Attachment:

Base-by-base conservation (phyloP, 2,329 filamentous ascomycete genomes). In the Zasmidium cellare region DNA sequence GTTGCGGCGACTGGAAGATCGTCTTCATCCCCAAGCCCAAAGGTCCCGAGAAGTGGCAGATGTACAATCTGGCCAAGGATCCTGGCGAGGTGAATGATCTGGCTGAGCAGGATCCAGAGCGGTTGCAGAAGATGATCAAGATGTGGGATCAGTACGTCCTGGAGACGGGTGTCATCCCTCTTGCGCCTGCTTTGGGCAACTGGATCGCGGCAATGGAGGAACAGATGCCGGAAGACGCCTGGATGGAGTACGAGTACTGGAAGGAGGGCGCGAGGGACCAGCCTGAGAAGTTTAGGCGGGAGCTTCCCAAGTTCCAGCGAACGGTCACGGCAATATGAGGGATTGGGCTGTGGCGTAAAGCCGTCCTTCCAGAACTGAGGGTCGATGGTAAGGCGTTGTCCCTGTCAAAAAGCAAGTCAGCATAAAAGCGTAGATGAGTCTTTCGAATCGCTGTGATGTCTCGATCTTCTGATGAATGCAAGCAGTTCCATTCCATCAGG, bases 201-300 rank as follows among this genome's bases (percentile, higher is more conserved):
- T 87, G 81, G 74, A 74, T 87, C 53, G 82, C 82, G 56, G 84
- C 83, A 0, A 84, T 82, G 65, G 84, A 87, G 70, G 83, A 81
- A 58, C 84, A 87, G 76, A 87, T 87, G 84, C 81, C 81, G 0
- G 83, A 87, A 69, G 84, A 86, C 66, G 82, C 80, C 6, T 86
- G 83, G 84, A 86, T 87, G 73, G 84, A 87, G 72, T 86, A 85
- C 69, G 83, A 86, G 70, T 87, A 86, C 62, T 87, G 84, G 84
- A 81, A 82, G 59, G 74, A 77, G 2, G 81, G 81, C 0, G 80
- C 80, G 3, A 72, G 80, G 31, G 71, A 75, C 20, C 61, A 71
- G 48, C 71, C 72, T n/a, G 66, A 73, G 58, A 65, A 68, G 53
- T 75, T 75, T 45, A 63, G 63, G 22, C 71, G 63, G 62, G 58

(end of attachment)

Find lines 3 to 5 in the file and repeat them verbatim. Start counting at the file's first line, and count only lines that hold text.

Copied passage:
- C 83, A 0, A 84, T 82, G 65, G 84, A 87, G 70, G 83, A 81
- A 58, C 84, A 87, G 76, A 87, T 87, G 84, C 81, C 81, G 0
- G 83, A 87, A 69, G 84, A 86, C 66, G 82, C 80, C 6, T 86